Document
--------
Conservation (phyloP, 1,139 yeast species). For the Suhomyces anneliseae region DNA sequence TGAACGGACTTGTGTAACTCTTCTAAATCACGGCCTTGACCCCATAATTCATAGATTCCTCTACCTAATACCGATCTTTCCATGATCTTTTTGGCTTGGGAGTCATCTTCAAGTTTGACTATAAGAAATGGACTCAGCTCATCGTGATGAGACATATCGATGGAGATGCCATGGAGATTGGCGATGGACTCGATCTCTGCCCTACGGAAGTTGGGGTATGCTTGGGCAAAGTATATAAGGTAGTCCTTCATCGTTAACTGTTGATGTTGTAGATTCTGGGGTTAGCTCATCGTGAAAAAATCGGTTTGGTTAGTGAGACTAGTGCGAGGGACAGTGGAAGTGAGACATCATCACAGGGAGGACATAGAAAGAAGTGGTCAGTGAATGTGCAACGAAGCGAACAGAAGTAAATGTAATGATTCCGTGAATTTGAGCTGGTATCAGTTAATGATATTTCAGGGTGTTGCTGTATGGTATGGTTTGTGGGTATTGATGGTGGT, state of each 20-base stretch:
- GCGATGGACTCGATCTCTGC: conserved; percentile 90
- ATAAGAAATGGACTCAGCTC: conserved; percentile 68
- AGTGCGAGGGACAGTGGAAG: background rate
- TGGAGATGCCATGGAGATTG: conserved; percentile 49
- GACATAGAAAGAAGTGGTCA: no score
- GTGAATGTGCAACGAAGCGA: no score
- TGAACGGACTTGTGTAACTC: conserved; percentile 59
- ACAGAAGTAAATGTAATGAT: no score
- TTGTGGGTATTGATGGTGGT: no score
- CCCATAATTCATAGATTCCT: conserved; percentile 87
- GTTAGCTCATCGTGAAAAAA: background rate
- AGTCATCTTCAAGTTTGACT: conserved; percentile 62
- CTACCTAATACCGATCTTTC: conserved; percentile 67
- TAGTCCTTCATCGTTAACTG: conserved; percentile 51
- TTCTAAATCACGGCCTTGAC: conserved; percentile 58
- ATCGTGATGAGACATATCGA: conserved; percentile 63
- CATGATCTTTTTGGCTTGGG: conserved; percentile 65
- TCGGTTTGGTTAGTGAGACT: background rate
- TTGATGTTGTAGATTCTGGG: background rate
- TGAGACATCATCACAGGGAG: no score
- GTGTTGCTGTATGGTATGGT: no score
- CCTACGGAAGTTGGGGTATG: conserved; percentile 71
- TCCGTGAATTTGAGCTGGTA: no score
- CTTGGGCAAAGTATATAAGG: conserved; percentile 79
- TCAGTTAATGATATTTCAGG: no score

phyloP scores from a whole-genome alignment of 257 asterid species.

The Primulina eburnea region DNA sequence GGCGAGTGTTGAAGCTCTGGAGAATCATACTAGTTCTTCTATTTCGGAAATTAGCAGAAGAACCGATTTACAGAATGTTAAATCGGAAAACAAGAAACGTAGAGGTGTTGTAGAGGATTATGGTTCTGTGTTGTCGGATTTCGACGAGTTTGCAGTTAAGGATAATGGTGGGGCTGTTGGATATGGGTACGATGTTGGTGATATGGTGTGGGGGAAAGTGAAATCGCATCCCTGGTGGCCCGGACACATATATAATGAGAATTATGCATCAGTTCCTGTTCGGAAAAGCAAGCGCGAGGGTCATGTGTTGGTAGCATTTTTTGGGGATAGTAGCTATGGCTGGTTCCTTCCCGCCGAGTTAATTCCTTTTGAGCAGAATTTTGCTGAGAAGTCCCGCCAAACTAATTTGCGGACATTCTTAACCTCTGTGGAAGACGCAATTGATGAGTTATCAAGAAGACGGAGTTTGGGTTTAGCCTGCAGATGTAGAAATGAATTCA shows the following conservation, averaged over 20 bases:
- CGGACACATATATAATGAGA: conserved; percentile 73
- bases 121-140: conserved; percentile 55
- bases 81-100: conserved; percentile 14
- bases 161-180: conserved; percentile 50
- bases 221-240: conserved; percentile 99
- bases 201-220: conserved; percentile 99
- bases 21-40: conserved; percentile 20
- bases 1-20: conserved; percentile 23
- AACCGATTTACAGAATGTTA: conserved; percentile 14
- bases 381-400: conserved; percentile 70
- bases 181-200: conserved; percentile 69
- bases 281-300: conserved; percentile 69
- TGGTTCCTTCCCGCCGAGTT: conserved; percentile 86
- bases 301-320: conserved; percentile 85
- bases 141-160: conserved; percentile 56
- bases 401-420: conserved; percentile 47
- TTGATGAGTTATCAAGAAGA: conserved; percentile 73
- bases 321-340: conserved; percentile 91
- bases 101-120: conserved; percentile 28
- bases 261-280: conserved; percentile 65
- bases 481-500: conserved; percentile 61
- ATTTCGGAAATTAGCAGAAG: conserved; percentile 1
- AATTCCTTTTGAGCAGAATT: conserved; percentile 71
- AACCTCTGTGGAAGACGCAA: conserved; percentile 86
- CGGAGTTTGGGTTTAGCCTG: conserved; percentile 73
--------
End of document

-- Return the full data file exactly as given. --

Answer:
Conservation (phyloP, 1,139 yeast species). For the Suhomyces anneliseae region DNA sequence TGAACGGACTTGTGTAACTCTTCTAAATCACGGCCTTGACCCCATAATTCATAGATTCCTCTACCTAATACCGATCTTTCCATGATCTTTTTGGCTTGGGAGTCATCTTCAAGTTTGACTATAAGAAATGGACTCAGCTCATCGTGATGAGACATATCGATGGAGATGCCATGGAGATTGGCGATGGACTCGATCTCTGCCCTACGGAAGTTGGGGTATGCTTGGGCAAAGTATATAAGGTAGTCCTTCATCGTTAACTGTTGATGTTGTAGATTCTGGGGTTAGCTCATCGTGAAAAAATCGGTTTGGTTAGTGAGACTAGTGCGAGGGACAGTGGAAGTGAGACATCATCACAGGGAGGACATAGAAAGAAGTGGTCAGTGAATGTGCAACGAAGCGAACAGAAGTAAATGTAATGATTCCGTGAATTTGAGCTGGTATCAGTTAATGATATTTCAGGGTGTTGCTGTATGGTATGGTTTGTGGGTATTGATGGTGGT, state of each 20-base stretch:
- GCGATGGACTCGATCTCTGC: conserved; percentile 90
- ATAAGAAATGGACTCAGCTC: conserved; percentile 68
- AGTGCGAGGGACAGTGGAAG: background rate
- TGGAGATGCCATGGAGATTG: conserved; percentile 49
- GACATAGAAAGAAGTGGTCA: no score
- GTGAATGTGCAACGAAGCGA: no score
- TGAACGGACTTGTGTAACTC: conserved; percentile 59
- ACAGAAGTAAATGTAATGAT: no score
- TTGTGGGTATTGATGGTGGT: no score
- CCCATAATTCATAGATTCCT: conserved; percentile 87
- GTTAGCTCATCGTGAAAAAA: background rate
- AGTCATCTTCAAGTTTGACT: conserved; percentile 62
- CTACCTAATACCGATCTTTC: conserved; percentile 67
- TAGTCCTTCATCGTTAACTG: conserved; percentile 51
- TTCTAAATCACGGCCTTGAC: conserved; percentile 58
- ATCGTGATGAGACATATCGA: conserved; percentile 63
- CATGATCTTTTTGGCTTGGG: conserved; percentile 65
- TCGGTTTGGTTAGTGAGACT: background rate
- TTGATGTTGTAGATTCTGGG: background rate
- TGAGACATCATCACAGGGAG: no score
- GTGTTGCTGTATGGTATGGT: no score
- CCTACGGAAGTTGGGGTATG: conserved; percentile 71
- TCCGTGAATTTGAGCTGGTA: no score
- CTTGGGCAAAGTATATAAGG: conserved; percentile 79
- TCAGTTAATGATATTTCAGG: no score

phyloP scores from a whole-genome alignment of 257 asterid species.

The Primulina eburnea region DNA sequence GGCGAGTGTTGAAGCTCTGGAGAATCATACTAGTTCTTCTATTTCGGAAATTAGCAGAAGAACCGATTTACAGAATGTTAAATCGGAAAACAAGAAACGTAGAGGTGTTGTAGAGGATTATGGTTCTGTGTTGTCGGATTTCGACGAGTTTGCAGTTAAGGATAATGGTGGGGCTGTTGGATATGGGTACGATGTTGGTGATATGGTGTGGGGGAAAGTGAAATCGCATCCCTGGTGGCCCGGACACATATATAATGAGAATTATGCATCAGTTCCTGTTCGGAAAAGCAAGCGCGAGGGTCATGTGTTGGTAGCATTTTTTGGGGATAGTAGCTATGGCTGGTTCCTTCCCGCCGAGTTAATTCCTTTTGAGCAGAATTTTGCTGAGAAGTCCCGCCAAACTAATTTGCGGACATTCTTAACCTCTGTGGAAGACGCAATTGATGAGTTATCAAGAAGACGGAGTTTGGGTTTAGCCTGCAGATGTAGAAATGAATTCA shows the following conservation, averaged over 20 bases:
- CGGACACATATATAATGAGA: conserved; percentile 73
- bases 121-140: conserved; percentile 55
- bases 81-100: conserved; percentile 14
- bases 161-180: conserved; percentile 50
- bases 221-240: conserved; percentile 99
- bases 201-220: conserved; percentile 99
- bases 21-40: conserved; percentile 20
- bases 1-20: conserved; percentile 23
- AACCGATTTACAGAATGTTA: conserved; percentile 14
- bases 381-400: conserved; percentile 70
- bases 181-200: conserved; percentile 69
- bases 281-300: conserved; percentile 69
- TGGTTCCTTCCCGCCGAGTT: conserved; percentile 86
- bases 301-320: conserved; percentile 85
- bases 141-160: conserved; percentile 56
- bases 401-420: conserved; percentile 47
- TTGATGAGTTATCAAGAAGA: conserved; percentile 73
- bases 321-340: conserved; percentile 91
- bases 101-120: conserved; percentile 28
- bases 261-280: conserved; percentile 65
- bases 481-500: conserved; percentile 61
- ATTTCGGAAATTAGCAGAAG: conserved; percentile 1
- AATTCCTTTTGAGCAGAATT: conserved; percentile 71
- AACCTCTGTGGAAGACGCAA: conserved; percentile 86
- CGGAGTTTGGGTTTAGCCTG: conserved; percentile 73